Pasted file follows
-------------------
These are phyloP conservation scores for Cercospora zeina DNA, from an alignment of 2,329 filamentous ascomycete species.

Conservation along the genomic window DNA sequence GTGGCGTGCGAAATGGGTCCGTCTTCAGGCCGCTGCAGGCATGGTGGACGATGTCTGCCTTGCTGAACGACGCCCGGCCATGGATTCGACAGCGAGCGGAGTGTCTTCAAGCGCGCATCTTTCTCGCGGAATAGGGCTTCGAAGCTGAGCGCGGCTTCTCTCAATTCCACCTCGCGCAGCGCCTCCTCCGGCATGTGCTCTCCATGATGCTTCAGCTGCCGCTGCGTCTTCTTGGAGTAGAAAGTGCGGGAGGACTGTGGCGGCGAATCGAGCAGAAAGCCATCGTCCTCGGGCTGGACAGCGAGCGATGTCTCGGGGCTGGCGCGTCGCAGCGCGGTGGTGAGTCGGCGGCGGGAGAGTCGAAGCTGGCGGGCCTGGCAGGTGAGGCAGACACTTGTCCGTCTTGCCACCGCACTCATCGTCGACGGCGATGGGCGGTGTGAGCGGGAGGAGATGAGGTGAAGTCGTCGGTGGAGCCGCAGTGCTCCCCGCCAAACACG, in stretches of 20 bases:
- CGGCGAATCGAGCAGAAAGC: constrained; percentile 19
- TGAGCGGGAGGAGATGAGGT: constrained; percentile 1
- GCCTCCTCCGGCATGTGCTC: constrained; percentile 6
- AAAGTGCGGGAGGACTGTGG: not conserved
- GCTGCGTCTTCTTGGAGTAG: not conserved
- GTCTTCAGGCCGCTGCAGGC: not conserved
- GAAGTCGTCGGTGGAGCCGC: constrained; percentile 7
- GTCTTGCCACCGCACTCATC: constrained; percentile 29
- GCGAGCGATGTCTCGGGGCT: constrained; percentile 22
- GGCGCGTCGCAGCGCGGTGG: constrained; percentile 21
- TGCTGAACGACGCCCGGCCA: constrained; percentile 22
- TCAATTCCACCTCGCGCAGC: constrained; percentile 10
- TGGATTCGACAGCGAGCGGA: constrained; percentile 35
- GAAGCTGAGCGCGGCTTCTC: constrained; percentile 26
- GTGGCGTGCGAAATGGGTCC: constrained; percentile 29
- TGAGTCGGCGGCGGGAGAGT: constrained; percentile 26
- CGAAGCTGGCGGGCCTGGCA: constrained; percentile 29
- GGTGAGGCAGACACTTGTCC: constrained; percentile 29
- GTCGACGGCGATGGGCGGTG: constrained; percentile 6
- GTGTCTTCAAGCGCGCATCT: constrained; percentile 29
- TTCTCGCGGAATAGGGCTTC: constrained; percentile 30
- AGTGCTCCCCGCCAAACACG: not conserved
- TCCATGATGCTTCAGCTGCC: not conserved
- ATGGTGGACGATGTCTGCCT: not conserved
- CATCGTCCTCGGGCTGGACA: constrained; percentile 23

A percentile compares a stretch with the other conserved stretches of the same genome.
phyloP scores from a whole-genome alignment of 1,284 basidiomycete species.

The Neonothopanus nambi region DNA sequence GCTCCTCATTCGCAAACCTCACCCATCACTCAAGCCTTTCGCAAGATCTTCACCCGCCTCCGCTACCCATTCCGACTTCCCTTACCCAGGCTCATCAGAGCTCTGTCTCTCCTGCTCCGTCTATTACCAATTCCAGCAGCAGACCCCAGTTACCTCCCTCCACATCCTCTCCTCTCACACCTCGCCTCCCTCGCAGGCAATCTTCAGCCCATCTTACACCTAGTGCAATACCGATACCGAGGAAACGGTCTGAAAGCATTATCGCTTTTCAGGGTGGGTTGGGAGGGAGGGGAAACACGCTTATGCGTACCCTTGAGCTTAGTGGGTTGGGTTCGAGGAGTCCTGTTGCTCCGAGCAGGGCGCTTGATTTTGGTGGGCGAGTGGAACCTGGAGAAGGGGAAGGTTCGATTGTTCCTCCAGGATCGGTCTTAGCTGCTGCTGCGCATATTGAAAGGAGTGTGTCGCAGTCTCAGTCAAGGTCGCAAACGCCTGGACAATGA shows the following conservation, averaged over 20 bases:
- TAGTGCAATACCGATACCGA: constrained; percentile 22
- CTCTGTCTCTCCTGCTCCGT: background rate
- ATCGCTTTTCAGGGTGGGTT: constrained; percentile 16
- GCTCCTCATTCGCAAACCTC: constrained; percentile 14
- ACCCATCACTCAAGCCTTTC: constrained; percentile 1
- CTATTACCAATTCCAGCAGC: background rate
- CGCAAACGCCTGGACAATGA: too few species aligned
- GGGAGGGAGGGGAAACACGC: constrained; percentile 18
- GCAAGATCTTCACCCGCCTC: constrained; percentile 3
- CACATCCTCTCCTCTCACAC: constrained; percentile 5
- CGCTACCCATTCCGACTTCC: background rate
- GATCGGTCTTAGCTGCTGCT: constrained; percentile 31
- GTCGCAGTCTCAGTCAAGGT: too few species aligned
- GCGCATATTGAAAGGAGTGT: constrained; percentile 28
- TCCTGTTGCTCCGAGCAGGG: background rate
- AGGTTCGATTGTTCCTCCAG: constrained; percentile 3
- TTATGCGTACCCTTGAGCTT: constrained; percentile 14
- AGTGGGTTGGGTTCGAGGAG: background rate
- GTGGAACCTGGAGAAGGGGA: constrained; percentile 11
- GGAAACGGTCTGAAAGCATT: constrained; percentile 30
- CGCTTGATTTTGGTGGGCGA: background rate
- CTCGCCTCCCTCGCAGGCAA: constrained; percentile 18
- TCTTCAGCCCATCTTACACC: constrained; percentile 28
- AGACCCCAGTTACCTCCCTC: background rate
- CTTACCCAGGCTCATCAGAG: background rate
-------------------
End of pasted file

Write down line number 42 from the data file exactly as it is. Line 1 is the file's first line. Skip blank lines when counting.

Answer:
- GATCGGTCTTAGCTGCTGCT: constrained; percentile 31